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La Sagouine Paperback – Oct 26 2007
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"Grady's translation flows . . . smoothly, capturing the urgency of the character"s unschooled thoughts." — The Walrus (2013-01-09)
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La Sagouine, the legendary scrubwoman, leans on her mop and lets fly the fearless caricatures, the complaints to man and God, and the tender passion for land, sea, and family that have made her a cultural icon.See all Product Description
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Most Helpful Customer Reviews on Amazon.com (beta)
The opening sentence immediately defines the character: "J'ai p'têt la face nouére, mais j'ai les mains blanches", or in English "I maybe got a black face, but I got white hands". Her dirty face indicates her low caste while her white hands represent her menial status as a washer woman and also symbolize her engaging honesty.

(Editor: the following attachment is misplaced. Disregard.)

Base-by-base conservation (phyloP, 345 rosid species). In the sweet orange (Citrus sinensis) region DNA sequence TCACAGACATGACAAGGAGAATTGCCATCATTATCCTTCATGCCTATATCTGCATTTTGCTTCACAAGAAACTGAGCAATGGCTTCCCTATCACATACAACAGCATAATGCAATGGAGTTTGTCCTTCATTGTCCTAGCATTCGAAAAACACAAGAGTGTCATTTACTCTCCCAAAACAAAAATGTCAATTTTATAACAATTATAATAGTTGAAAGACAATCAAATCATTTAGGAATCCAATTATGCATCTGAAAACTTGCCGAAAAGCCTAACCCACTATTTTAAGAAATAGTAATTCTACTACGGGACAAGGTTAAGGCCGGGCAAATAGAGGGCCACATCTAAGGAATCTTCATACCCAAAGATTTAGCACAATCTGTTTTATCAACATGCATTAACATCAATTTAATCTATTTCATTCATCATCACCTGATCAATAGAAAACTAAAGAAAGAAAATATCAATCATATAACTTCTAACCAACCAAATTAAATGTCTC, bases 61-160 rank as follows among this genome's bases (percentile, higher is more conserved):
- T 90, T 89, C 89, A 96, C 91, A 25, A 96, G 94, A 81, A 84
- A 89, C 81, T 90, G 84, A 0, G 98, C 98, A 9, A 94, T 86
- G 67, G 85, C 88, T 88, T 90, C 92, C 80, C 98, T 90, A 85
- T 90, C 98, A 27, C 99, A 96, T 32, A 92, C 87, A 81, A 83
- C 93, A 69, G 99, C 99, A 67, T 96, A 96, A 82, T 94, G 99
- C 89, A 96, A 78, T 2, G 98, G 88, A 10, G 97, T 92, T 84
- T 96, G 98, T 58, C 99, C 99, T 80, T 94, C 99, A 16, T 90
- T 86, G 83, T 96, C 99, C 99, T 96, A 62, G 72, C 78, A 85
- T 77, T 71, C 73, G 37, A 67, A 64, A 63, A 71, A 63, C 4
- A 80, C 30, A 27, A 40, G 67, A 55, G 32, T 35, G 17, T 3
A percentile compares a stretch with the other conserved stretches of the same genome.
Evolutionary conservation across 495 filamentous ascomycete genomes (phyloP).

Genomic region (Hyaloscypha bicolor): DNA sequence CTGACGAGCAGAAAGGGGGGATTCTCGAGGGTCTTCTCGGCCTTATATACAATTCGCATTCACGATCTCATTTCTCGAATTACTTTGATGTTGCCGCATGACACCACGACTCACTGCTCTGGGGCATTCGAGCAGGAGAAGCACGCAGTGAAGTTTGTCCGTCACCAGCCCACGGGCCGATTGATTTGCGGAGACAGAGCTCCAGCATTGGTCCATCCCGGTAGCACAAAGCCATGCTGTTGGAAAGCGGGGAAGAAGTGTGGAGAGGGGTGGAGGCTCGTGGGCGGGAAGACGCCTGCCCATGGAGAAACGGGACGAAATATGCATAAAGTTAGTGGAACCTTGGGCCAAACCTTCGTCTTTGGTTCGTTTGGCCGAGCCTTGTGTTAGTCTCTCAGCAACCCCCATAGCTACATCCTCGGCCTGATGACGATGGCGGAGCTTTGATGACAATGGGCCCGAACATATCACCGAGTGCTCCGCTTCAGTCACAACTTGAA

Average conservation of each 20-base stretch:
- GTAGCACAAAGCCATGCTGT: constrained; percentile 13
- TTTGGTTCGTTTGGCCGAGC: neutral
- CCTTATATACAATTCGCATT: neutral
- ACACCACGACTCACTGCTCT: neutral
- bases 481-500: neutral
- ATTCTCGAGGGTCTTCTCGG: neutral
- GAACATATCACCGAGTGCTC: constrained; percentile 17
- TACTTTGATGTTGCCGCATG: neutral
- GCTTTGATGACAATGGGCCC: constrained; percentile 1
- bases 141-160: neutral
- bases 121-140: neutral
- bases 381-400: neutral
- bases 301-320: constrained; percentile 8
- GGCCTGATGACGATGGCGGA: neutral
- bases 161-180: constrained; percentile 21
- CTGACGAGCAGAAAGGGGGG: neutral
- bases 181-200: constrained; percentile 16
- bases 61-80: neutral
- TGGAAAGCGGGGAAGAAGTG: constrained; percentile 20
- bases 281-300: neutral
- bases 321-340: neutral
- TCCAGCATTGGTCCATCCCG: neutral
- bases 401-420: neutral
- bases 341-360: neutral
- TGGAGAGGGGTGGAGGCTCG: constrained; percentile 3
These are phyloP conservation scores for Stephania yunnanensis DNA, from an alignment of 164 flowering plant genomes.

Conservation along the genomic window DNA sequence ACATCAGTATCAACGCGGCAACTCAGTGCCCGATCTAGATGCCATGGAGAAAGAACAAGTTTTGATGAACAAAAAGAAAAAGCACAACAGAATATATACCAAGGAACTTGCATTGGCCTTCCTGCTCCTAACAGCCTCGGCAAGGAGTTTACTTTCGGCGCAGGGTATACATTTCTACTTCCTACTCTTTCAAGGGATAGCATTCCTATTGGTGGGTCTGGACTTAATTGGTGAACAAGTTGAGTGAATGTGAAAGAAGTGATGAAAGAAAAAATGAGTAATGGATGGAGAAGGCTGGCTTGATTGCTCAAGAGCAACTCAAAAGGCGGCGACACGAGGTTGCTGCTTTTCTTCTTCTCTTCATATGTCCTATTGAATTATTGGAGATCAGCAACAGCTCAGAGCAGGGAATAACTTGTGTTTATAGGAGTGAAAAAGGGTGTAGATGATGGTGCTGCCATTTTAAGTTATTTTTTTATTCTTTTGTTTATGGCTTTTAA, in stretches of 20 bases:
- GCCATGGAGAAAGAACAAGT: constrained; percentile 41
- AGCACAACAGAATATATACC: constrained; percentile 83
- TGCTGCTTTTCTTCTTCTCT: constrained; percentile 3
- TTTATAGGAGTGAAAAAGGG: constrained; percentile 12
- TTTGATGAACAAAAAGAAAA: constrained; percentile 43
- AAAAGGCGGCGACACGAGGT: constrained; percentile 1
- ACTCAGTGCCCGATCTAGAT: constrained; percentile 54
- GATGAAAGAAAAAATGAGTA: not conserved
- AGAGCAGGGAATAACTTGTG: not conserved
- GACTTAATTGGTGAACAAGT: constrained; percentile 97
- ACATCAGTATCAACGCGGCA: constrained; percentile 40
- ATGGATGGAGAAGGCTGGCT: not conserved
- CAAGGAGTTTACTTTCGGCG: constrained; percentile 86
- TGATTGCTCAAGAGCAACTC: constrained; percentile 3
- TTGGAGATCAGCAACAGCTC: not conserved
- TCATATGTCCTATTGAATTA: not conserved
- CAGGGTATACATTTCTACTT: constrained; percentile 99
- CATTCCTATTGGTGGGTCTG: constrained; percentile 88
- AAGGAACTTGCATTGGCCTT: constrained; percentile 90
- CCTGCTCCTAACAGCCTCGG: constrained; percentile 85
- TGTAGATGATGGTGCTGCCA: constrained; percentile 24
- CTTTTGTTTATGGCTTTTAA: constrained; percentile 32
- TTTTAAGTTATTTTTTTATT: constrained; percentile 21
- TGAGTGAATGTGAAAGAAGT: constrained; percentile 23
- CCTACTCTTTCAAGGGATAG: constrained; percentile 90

The original one-woman plays were created on stage by actress Viola Leger and were a staple of French Canadian television in the late 70s and early 80s.
In writing a dialect, Ms. Maillet surpasses, in my mind, Margaret Mitchell's black dialects in "Gone With The Wind" or Emily Bronte's Yorkshire dialect in "Wuthering Heights". The book is short but, in the original French at least, it is long to read because we can't speed read if we want to savour the rich sounds of Chiac.
Vincent Poirier, Tokyo